Brussels, Belgium — (METERING.COM) — December 19, 2008 – Despite full market opening in Europe by July 1, 2007, competition in retail gas and electricity markets is almost non-existent, a new review by the European Regulators Group for Electricity and Gas (ERGEG) has found.
The review, giving a status review on progress towards a well functioning European Union energy market, finds that a number of factors are responsible. Among these are narrow geographical markets with highly concentrated retail and wholesale markets, a failure by member states to properly implement the unbundling requirements, the persistence of artificially low regulated prices, and some member states’ apparent lack of political commitment to regulatory independence or to European energy market integration.
All this leads to an unacceptable lack of choice for households and commercial customers in the EU 27 countries, says the review, adding that the first priority of EU energy regulators is to ensure that energy consumers get the best possible deal in terms of price, choice and quality.
The review says the reports of the national regulatory authorities show a very heterogeneous picture of the different retail markets for gas and electricity across the EU, indicating lack of market integration but also supporting the conclusion that liberalization has not fully delivered to date. National implementation of the existing Directives is so diverse that markets are covering a broad range of market structures, from competitive to monopolistic.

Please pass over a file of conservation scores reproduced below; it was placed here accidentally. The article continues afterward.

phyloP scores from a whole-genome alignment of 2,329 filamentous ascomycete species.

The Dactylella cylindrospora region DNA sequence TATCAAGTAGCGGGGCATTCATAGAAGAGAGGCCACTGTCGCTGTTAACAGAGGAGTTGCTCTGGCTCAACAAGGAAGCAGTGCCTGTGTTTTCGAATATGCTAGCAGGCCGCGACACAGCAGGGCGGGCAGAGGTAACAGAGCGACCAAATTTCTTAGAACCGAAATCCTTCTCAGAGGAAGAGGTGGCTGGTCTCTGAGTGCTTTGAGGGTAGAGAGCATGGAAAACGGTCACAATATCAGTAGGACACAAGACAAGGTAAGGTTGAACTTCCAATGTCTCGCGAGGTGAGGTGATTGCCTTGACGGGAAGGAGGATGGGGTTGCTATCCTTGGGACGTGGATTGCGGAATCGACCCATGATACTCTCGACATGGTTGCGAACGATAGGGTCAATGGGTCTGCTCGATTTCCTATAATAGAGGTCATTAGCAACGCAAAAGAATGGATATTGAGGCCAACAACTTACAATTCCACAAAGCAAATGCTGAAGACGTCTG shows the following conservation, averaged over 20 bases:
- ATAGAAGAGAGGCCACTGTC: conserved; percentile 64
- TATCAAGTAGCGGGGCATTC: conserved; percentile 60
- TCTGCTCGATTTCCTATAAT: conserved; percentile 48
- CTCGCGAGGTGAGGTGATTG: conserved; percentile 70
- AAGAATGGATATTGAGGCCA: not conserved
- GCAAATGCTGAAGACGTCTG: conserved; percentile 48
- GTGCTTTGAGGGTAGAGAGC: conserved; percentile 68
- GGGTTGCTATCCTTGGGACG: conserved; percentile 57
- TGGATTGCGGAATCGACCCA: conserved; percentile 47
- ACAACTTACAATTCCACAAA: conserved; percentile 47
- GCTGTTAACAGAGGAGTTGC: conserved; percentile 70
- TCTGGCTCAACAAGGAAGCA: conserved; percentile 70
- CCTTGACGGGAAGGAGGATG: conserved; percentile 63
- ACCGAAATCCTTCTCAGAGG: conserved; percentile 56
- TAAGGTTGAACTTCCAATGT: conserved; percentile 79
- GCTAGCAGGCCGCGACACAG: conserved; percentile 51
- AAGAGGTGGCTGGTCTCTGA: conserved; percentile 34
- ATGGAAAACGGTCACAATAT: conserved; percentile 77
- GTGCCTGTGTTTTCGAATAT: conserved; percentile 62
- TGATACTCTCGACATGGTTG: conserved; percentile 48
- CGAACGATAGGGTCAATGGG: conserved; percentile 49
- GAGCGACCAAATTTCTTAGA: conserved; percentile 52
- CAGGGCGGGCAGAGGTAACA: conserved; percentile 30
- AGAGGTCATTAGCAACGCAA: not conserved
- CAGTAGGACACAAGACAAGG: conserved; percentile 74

Insufficient unbundling is viewed as a big obstacle for competition and security of supply. There have been no major changes with regard to the unbundling of electricity transmission system operators, and few reported improvements in the unbundling of integrated gas companies. At the distribution level, despite some progress, “functional” unbundling remains an issue as some integrated companies have not established fully functioning distribution system operators capable of carrying out their business autonomously (e.g. lack of internal staff, own dedicated assets, etc.). Distributor system operator unbundling is key for retail market competition as the operator must be a “market facilitator” providing non-discriminatory services to all energy suppliers.
Political interference in energy regulator’s work was reported by some regulators as a significant concern. Rising energy prices have tempted some countries to use political control over prices as a remedy for presumed insufficient competition. However, such political interference impacts not just on the independence of regulators, but is harmful to the development of a competitive energy market.
In 2009 ERGEG has decided to make the consumer the energy regulators’ top priority during the year.
“The EU energy consumer is best served through a competitive, single EU energy market,” said ERGEG Chair, Lord Mogg. “This is why, in 2009, the EU energy regulators continue to drive regional market integration, and pave the way for a speedy implementation of the 3rd energy package proposals.”
Other activities to be initiated during 2009, according to ERGEG’s 2009 work program, are the preparation of a status review and recommendations on the regulatory aspects of smart metering and a position paper on smart grids.